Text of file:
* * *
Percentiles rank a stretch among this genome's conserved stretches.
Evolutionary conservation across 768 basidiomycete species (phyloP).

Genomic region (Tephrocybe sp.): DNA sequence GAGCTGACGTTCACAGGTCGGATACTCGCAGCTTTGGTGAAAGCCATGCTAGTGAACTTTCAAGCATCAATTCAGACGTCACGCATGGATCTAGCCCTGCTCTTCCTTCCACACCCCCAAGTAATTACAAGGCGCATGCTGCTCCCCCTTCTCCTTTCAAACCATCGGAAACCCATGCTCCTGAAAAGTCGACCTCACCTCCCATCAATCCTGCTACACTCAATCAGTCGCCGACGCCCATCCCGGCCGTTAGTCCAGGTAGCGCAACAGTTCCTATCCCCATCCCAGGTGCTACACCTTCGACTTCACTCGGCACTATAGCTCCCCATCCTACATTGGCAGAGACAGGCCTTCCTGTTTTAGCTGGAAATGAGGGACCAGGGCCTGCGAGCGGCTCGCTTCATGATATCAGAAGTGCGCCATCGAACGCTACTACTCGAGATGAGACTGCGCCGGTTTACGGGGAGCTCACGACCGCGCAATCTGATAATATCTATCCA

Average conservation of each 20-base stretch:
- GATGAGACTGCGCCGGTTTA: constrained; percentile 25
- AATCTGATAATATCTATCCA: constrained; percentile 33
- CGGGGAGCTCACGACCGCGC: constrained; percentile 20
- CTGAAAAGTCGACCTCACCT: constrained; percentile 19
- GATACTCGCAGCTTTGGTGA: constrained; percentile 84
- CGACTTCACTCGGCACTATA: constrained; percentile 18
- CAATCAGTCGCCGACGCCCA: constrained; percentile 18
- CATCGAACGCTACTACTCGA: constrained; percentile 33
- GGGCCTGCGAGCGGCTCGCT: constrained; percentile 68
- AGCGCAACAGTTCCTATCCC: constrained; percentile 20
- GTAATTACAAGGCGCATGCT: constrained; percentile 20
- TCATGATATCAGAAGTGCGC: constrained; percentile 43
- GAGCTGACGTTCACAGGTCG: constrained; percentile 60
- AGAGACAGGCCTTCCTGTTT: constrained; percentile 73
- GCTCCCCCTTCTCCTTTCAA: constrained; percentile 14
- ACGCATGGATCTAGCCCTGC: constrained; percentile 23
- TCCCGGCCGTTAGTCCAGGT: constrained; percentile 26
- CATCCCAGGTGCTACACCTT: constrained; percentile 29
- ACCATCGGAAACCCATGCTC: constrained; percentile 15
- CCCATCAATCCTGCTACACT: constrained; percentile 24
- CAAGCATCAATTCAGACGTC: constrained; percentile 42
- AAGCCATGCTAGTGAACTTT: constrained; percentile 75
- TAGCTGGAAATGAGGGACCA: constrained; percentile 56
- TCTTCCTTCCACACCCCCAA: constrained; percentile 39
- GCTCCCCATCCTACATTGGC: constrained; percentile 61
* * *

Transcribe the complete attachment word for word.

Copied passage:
Percentiles rank a stretch among this genome's conserved stretches.
Evolutionary conservation across 768 basidiomycete species (phyloP).

Genomic region (Tephrocybe sp.): DNA sequence GAGCTGACGTTCACAGGTCGGATACTCGCAGCTTTGGTGAAAGCCATGCTAGTGAACTTTCAAGCATCAATTCAGACGTCACGCATGGATCTAGCCCTGCTCTTCCTTCCACACCCCCAAGTAATTACAAGGCGCATGCTGCTCCCCCTTCTCCTTTCAAACCATCGGAAACCCATGCTCCTGAAAAGTCGACCTCACCTCCCATCAATCCTGCTACACTCAATCAGTCGCCGACGCCCATCCCGGCCGTTAGTCCAGGTAGCGCAACAGTTCCTATCCCCATCCCAGGTGCTACACCTTCGACTTCACTCGGCACTATAGCTCCCCATCCTACATTGGCAGAGACAGGCCTTCCTGTTTTAGCTGGAAATGAGGGACCAGGGCCTGCGAGCGGCTCGCTTCATGATATCAGAAGTGCGCCATCGAACGCTACTACTCGAGATGAGACTGCGCCGGTTTACGGGGAGCTCACGACCGCGCAATCTGATAATATCTATCCA

Average conservation of each 20-base stretch:
- GATGAGACTGCGCCGGTTTA: constrained; percentile 25
- AATCTGATAATATCTATCCA: constrained; percentile 33
- CGGGGAGCTCACGACCGCGC: constrained; percentile 20
- CTGAAAAGTCGACCTCACCT: constrained; percentile 19
- GATACTCGCAGCTTTGGTGA: constrained; percentile 84
- CGACTTCACTCGGCACTATA: constrained; percentile 18
- CAATCAGTCGCCGACGCCCA: constrained; percentile 18
- CATCGAACGCTACTACTCGA: constrained; percentile 33
- GGGCCTGCGAGCGGCTCGCT: constrained; percentile 68
- AGCGCAACAGTTCCTATCCC: constrained; percentile 20
- GTAATTACAAGGCGCATGCT: constrained; percentile 20
- TCATGATATCAGAAGTGCGC: constrained; percentile 43
- GAGCTGACGTTCACAGGTCG: constrained; percentile 60
- AGAGACAGGCCTTCCTGTTT: constrained; percentile 73
- GCTCCCCCTTCTCCTTTCAA: constrained; percentile 14
- ACGCATGGATCTAGCCCTGC: constrained; percentile 23
- TCCCGGCCGTTAGTCCAGGT: constrained; percentile 26
- CATCCCAGGTGCTACACCTT: constrained; percentile 29
- ACCATCGGAAACCCATGCTC: constrained; percentile 15
- CCCATCAATCCTGCTACACT: constrained; percentile 24
- CAAGCATCAATTCAGACGTC: constrained; percentile 42
- AAGCCATGCTAGTGAACTTT: constrained; percentile 75
- TAGCTGGAAATGAGGGACCA: constrained; percentile 56
- TCTTCCTTCCACACCCCCAA: constrained; percentile 39
- GCTCCCCATCCTACATTGGC: constrained; percentile 61